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Education, Administration

Jesuites, religion courses, Knowledge Network, white society, educational television

The earliest Canadian schools date from the early 17th century and were conducted by French Catholic religious groups. Higher education began in 1635 with the founding of the College des Jesuites in the city of Quebec. It was not until the transfer of Canada from French to British jurisdiction in 1763 that an educational system began to emerge that augmented church schools with secular public schools and private schools. When the dominion was created in 1867, education was defined as a provincial responsibility, and it has remained so ever since.

There is no central ministry of education in Canada. The federal government steps in only for special populations outside normal provincial jurisdiction, such as inmates of federal prisons, the families of Canada’s armed forces, and indigenous peoples on reserves. Increasingly, indigenous groups are acquiring more control over their local educational programs.

Although education is administered by the government, churches frequently play an integral role in its delivery. Church-run schools that are alternatives to the secular system of elementary and secondary schools exist in all provinces and territories. Typically these schools receive state funding if they agree to teach the regular curriculum; in addition, they offer extra language and/or religion courses.

The vast, sparsely settled areas of Canada present special problems in delivering education. Initially, governments and religious groups established residential schools, especially for indigenous children, but these were never popular. The indigenous peoples saw them as a way for white society to dominate indigenous cultures. Eventually these schools were closed. A less centralized system emerged, which increasingly has been augmented with correspondence programs and more recently with educational television and teleconferencing. Some of the more successful distance education technologies, such as those developed by the Knowledge Network in British Columbia, have been exported to other provinces and countries.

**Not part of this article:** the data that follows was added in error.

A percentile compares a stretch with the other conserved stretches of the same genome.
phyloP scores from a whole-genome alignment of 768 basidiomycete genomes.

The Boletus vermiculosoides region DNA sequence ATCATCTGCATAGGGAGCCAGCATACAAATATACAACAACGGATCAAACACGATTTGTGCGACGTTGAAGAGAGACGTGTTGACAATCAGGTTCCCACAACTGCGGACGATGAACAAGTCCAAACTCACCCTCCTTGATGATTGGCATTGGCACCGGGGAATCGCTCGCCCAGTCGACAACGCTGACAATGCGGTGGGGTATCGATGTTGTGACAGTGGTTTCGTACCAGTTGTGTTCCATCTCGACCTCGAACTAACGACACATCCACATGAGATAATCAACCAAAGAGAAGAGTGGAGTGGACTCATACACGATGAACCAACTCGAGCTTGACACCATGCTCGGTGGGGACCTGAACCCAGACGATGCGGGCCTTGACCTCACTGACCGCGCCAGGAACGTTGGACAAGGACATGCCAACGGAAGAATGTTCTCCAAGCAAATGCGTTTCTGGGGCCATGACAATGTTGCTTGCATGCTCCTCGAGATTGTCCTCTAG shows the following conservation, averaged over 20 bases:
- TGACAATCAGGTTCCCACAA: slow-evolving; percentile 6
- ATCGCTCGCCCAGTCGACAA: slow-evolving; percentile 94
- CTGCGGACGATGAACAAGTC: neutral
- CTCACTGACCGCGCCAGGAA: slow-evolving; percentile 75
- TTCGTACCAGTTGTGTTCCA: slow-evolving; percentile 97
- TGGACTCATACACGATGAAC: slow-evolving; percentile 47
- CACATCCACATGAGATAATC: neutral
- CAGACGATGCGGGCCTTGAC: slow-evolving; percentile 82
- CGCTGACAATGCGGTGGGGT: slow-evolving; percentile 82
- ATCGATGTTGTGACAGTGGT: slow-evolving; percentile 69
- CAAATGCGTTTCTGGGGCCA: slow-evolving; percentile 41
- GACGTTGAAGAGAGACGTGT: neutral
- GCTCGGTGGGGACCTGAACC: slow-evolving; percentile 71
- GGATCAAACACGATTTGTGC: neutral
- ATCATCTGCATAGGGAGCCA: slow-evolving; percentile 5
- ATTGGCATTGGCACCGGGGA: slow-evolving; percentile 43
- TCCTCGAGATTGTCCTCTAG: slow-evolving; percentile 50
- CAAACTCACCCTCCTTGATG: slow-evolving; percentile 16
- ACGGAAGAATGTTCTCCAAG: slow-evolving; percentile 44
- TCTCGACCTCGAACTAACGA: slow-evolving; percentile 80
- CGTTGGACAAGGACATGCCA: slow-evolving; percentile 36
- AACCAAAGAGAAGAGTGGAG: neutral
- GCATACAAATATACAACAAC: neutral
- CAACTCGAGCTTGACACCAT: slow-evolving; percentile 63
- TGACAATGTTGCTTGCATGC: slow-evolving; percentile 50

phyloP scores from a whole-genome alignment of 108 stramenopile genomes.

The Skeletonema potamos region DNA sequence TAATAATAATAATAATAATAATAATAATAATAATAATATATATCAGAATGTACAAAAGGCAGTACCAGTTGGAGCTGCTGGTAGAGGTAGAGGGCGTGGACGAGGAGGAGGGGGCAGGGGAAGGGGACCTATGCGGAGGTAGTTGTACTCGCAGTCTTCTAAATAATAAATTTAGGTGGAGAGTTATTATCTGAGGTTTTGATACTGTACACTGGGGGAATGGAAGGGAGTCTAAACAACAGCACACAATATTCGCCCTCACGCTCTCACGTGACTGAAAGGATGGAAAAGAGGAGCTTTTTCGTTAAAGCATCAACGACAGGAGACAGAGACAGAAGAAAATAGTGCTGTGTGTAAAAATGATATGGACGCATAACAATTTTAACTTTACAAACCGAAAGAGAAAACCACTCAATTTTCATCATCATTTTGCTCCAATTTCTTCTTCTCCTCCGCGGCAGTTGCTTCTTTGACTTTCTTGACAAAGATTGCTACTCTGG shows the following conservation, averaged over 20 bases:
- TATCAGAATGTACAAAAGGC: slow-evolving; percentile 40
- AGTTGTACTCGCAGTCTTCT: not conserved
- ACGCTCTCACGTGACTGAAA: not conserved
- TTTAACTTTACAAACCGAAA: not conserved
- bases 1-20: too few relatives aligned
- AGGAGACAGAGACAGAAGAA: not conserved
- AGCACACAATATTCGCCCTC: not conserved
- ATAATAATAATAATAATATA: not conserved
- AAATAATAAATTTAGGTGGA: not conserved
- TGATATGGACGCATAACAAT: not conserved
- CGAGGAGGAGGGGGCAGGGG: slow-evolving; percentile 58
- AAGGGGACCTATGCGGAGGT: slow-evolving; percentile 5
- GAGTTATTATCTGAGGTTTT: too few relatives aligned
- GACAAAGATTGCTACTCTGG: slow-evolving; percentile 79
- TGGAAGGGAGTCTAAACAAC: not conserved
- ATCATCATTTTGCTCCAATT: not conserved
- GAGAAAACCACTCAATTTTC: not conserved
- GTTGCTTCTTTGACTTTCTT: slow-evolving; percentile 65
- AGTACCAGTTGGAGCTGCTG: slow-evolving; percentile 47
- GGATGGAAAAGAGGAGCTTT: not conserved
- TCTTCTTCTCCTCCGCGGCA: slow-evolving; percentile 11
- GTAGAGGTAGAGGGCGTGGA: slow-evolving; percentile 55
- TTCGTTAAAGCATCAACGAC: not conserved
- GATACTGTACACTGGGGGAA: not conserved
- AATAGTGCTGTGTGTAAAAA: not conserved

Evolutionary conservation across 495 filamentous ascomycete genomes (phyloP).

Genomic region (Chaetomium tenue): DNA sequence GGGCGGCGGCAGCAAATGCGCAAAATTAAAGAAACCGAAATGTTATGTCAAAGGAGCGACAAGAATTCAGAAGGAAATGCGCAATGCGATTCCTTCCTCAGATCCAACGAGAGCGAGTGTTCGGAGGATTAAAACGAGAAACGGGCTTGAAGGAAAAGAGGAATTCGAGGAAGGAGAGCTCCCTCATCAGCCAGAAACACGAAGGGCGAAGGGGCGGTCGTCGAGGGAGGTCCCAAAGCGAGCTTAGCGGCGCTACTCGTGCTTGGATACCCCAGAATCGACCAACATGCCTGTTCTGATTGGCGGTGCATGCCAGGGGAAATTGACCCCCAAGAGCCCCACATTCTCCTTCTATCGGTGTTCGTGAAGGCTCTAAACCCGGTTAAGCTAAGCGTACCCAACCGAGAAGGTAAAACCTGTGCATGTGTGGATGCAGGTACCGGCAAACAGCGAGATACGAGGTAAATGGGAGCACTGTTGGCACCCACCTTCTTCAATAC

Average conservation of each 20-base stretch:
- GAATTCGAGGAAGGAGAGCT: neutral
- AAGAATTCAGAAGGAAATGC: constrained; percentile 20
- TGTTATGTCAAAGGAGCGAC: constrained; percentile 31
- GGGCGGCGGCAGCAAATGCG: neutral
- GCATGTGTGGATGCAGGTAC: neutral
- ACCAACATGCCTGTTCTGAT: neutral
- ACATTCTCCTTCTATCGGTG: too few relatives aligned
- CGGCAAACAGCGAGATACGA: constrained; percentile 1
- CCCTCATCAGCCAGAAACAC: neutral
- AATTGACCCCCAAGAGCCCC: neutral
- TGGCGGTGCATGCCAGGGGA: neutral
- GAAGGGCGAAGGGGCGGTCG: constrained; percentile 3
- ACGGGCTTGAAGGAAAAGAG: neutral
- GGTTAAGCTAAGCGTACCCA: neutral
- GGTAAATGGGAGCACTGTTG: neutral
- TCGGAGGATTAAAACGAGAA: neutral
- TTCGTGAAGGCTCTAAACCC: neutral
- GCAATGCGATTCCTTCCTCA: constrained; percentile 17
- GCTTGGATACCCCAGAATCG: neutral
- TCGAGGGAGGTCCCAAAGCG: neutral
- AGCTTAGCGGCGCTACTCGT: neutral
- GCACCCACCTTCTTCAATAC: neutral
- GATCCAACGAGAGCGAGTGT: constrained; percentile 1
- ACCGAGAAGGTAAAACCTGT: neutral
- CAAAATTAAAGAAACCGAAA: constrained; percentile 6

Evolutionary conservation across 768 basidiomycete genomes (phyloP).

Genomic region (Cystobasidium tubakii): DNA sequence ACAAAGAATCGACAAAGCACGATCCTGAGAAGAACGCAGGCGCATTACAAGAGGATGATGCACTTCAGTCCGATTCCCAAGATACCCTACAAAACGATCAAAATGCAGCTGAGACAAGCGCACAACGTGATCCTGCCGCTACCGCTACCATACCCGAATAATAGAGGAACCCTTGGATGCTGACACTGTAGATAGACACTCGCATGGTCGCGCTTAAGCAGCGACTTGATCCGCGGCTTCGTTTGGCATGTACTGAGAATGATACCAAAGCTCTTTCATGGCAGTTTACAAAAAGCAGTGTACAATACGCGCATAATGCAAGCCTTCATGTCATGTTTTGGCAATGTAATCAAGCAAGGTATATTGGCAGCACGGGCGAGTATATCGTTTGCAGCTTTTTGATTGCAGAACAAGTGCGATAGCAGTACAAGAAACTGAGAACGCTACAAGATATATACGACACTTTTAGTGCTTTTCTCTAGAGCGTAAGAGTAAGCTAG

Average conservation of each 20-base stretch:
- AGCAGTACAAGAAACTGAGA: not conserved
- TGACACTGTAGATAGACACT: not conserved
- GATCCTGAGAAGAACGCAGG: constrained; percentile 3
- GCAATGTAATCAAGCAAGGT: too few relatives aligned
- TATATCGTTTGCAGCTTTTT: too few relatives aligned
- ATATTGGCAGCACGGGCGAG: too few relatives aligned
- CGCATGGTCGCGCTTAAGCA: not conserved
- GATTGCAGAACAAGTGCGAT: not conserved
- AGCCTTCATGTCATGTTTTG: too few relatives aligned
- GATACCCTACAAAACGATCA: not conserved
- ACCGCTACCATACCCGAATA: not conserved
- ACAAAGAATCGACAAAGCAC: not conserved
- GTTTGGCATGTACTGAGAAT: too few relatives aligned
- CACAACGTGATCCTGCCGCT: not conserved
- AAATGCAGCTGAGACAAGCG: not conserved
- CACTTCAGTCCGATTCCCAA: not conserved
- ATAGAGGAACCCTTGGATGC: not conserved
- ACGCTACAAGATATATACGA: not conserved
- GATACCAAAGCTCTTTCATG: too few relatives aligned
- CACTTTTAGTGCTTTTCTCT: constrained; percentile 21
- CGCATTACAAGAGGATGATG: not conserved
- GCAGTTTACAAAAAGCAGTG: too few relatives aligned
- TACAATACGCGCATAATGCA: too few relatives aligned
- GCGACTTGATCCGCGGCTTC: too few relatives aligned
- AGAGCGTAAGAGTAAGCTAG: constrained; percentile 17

Canadian educators are increasingly occupied with the issue of funding current education programs while budgets are shrinking. In 1997 all governments combined spent C$51.7 billion (equivalent to US$37.3 billion) on education, which was 6 percent of Canada’s gross domestic product (GDP). Almost all provincial governments have adopted deficit reduction strategies that make money increasingly less available for schools.

At the same time, schools must meet a number of demands. Many schools are faced with large numbers of immigrant children requiring language training. In Toronto and Vancouver, the two cities with the greatest ethnic diversity in Canada, more than half of all students in the regular school system did not learn English as their first language. In poor neighborhoods, the schools provide free or subsidized meals to many children. Schools are also facing a demand for sophisticated and expensive technological training to equip students for the future. At the individual school level, parents are demanding and receiving a greater say in policy-making and program choices. In response, provincial governments have attempted to deliver education services more efficiently by consolidating school districts and collaborating with other provinces.



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